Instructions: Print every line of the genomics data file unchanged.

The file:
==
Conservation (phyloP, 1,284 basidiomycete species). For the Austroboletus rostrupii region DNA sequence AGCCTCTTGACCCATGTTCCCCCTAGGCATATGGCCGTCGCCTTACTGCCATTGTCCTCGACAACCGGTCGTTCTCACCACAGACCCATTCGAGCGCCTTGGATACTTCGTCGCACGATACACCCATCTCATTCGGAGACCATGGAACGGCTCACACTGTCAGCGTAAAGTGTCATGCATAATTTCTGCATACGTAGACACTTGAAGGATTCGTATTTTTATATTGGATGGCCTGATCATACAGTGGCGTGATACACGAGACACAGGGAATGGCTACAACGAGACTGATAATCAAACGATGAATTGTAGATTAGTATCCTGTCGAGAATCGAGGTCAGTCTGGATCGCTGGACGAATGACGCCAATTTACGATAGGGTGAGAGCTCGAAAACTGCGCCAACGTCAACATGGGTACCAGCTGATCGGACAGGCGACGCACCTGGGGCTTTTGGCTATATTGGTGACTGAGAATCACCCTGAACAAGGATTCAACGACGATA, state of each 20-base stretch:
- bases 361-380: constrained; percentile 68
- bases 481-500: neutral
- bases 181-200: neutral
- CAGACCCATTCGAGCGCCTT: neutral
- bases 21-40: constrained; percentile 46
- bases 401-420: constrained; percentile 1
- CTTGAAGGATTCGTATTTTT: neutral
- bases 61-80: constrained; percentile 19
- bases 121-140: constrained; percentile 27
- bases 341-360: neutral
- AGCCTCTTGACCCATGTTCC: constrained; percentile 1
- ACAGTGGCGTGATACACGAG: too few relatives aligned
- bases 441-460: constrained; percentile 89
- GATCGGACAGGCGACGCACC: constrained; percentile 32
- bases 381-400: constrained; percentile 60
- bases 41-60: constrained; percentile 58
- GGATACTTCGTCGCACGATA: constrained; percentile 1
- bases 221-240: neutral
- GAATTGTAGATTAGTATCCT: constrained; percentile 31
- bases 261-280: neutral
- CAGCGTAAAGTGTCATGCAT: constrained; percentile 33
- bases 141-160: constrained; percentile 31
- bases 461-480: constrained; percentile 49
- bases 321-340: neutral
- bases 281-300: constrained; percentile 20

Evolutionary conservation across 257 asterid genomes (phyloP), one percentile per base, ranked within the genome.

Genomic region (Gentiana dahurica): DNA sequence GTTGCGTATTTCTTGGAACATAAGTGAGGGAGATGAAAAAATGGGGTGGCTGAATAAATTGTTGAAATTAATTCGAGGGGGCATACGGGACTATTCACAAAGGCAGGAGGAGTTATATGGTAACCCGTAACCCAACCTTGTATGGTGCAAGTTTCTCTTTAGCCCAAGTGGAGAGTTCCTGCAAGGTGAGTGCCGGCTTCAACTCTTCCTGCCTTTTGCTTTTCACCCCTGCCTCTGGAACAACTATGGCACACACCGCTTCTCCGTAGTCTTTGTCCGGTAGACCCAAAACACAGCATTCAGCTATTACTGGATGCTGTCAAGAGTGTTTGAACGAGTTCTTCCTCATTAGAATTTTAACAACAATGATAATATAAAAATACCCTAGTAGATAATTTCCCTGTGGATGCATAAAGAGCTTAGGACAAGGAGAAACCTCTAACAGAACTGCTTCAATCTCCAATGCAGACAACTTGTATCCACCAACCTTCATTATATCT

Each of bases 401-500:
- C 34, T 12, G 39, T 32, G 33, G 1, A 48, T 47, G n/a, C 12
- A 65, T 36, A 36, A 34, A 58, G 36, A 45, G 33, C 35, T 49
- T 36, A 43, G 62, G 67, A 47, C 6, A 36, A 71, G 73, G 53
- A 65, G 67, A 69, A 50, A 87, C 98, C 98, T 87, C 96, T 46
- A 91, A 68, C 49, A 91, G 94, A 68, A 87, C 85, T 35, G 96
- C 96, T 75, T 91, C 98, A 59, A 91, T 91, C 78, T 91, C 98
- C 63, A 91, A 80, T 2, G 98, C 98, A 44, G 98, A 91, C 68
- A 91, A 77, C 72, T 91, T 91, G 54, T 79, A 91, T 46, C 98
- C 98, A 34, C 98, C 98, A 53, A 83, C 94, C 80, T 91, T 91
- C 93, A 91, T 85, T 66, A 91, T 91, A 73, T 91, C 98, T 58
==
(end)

Conservation (phyloP, 1,284 basidiomycete species). For the Austroboletus rostrupii region DNA sequence AGCCTCTTGACCCATGTTCCCCCTAGGCATATGGCCGTCGCCTTACTGCCATTGTCCTCGACAACCGGTCGTTCTCACCACAGACCCATTCGAGCGCCTTGGATACTTCGTCGCACGATACACCCATCTCATTCGGAGACCATGGAACGGCTCACACTGTCAGCGTAAAGTGTCATGCATAATTTCTGCATACGTAGACACTTGAAGGATTCGTATTTTTATATTGGATGGCCTGATCATACAGTGGCGTGATACACGAGACACAGGGAATGGCTACAACGAGACTGATAATCAAACGATGAATTGTAGATTAGTATCCTGTCGAGAATCGAGGTCAGTCTGGATCGCTGGACGAATGACGCCAATTTACGATAGGGTGAGAGCTCGAAAACTGCGCCAACGTCAACATGGGTACCAGCTGATCGGACAGGCGACGCACCTGGGGCTTTTGGCTATATTGGTGACTGAGAATCACCCTGAACAAGGATTCAACGACGATA, state of each 20-base stretch:
- bases 361-380: constrained; percentile 68
- bases 481-500: neutral
- bases 181-200: neutral
- CAGACCCATTCGAGCGCCTT: neutral
- bases 21-40: constrained; percentile 46
- bases 401-420: constrained; percentile 1
- CTTGAAGGATTCGTATTTTT: neutral
- bases 61-80: constrained; percentile 19
- bases 121-140: constrained; percentile 27
- bases 341-360: neutral
- AGCCTCTTGACCCATGTTCC: constrained; percentile 1
- ACAGTGGCGTGATACACGAG: too few relatives aligned
- bases 441-460: constrained; percentile 89
- GATCGGACAGGCGACGCACC: constrained; percentile 32
- bases 381-400: constrained; percentile 60
- bases 41-60: constrained; percentile 58
- GGATACTTCGTCGCACGATA: constrained; percentile 1
- bases 221-240: neutral
- GAATTGTAGATTAGTATCCT: constrained; percentile 31
- bases 261-280: neutral
- CAGCGTAAAGTGTCATGCAT: constrained; percentile 33
- bases 141-160: constrained; percentile 31
- bases 461-480: constrained; percentile 49
- bases 321-340: neutral
- bases 281-300: constrained; percentile 20

Evolutionary conservation across 257 asterid genomes (phyloP), one percentile per base, ranked within the genome.

Genomic region (Gentiana dahurica): DNA sequence GTTGCGTATTTCTTGGAACATAAGTGAGGGAGATGAAAAAATGGGGTGGCTGAATAAATTGTTGAAATTAATTCGAGGGGGCATACGGGACTATTCACAAAGGCAGGAGGAGTTATATGGTAACCCGTAACCCAACCTTGTATGGTGCAAGTTTCTCTTTAGCCCAAGTGGAGAGTTCCTGCAAGGTGAGTGCCGGCTTCAACTCTTCCTGCCTTTTGCTTTTCACCCCTGCCTCTGGAACAACTATGGCACACACCGCTTCTCCGTAGTCTTTGTCCGGTAGACCCAAAACACAGCATTCAGCTATTACTGGATGCTGTCAAGAGTGTTTGAACGAGTTCTTCCTCATTAGAATTTTAACAACAATGATAATATAAAAATACCCTAGTAGATAATTTCCCTGTGGATGCATAAAGAGCTTAGGACAAGGAGAAACCTCTAACAGAACTGCTTCAATCTCCAATGCAGACAACTTGTATCCACCAACCTTCATTATATCT

Each of bases 401-500:
- C 34, T 12, G 39, T 32, G 33, G 1, A 48, T 47, G n/a, C 12
- A 65, T 36, A 36, A 34, A 58, G 36, A 45, G 33, C 35, T 49
- T 36, A 43, G 62, G 67, A 47, C 6, A 36, A 71, G 73, G 53
- A 65, G 67, A 69, A 50, A 87, C 98, C 98, T 87, C 96, T 46
- A 91, A 68, C 49, A 91, G 94, A 68, A 87, C 85, T 35, G 96
- C 96, T 75, T 91, C 98, A 59, A 91, T 91, C 78, T 91, C 98
- C 63, A 91, A 80, T 2, G 98, C 98, A 44, G 98, A 91, C 68
- A 91, A 77, C 72, T 91, T 91, G 54, T 79, A 91, T 46, C 98
- C 98, A 34, C 98, C 98, A 53, A 83, C 94, C 80, T 91, T 91
- C 93, A 91, T 85, T 66, A 91, T 91, A 73, T 91, C 98, T 58